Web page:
‡ TWO DOME-OF-THE-ROCK TILES, JERUSALEM, FIRST HALF 16TH CENTURY
glazed fritware, of hexagonal form, each painted in black with six-pointed palmette medallion under green tinted glaze, framed
16cm max. diam.
Provenance: Private European Collection. Acquired Sotheby's London, 15 October 2003, lot 47.
The ancient site of the Dome of the Rock became a mosque in Umayyad times, making it, along with the Great Mosque in Damascus, one of the earliest mosques in the Islamic world. Like the Damascus mosque, the original decoration was glass mosaic, much of which still survives in the interior. Soon after the Ottoman invasion in the sixteenth century, a major refurbishment was initiated by the Sultan, which involved bringing Persian craftsmen to clad the exterior of the building in glazed tiles, a widespread practice in Persia and Central Asia. Such is the harshness of the Jerusalem winters that the tiles had to be fixed with metal pegs as well as mortar and the sockets for these pegs are visible on these two tiles. For the location of related tiles on the exterior of the Dome of the Rock, see Said Nuseibeh and Oleg Grabar: The Dome of the Rock, London 1996, frontispiece and pp. 154-5.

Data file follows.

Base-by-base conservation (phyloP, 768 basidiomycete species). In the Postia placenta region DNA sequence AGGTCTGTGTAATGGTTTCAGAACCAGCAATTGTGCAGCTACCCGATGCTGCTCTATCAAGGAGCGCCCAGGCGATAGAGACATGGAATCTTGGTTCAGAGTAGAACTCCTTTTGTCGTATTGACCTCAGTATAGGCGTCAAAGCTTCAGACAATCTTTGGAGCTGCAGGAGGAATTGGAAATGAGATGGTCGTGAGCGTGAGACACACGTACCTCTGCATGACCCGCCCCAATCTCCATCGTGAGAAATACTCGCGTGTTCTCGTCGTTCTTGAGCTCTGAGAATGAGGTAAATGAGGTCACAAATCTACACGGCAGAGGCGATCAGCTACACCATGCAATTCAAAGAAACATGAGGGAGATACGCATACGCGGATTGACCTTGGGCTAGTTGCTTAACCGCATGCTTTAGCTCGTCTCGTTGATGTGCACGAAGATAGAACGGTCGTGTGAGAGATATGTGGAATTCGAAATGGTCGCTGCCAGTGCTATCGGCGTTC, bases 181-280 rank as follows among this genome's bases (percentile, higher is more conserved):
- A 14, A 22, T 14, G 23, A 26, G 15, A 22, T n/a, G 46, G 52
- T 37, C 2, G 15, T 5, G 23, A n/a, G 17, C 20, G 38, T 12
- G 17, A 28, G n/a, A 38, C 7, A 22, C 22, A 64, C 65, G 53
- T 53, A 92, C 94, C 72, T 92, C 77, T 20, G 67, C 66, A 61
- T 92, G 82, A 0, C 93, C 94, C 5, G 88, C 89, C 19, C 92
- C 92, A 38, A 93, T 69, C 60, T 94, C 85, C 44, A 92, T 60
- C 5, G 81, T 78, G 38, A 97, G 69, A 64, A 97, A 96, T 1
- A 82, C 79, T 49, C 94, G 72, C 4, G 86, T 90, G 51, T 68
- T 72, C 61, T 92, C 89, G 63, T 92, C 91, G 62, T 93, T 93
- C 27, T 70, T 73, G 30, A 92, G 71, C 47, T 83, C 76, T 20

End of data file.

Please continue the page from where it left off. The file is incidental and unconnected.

£1500 - 2000 Click here for details of BP and other fees payable on this lot.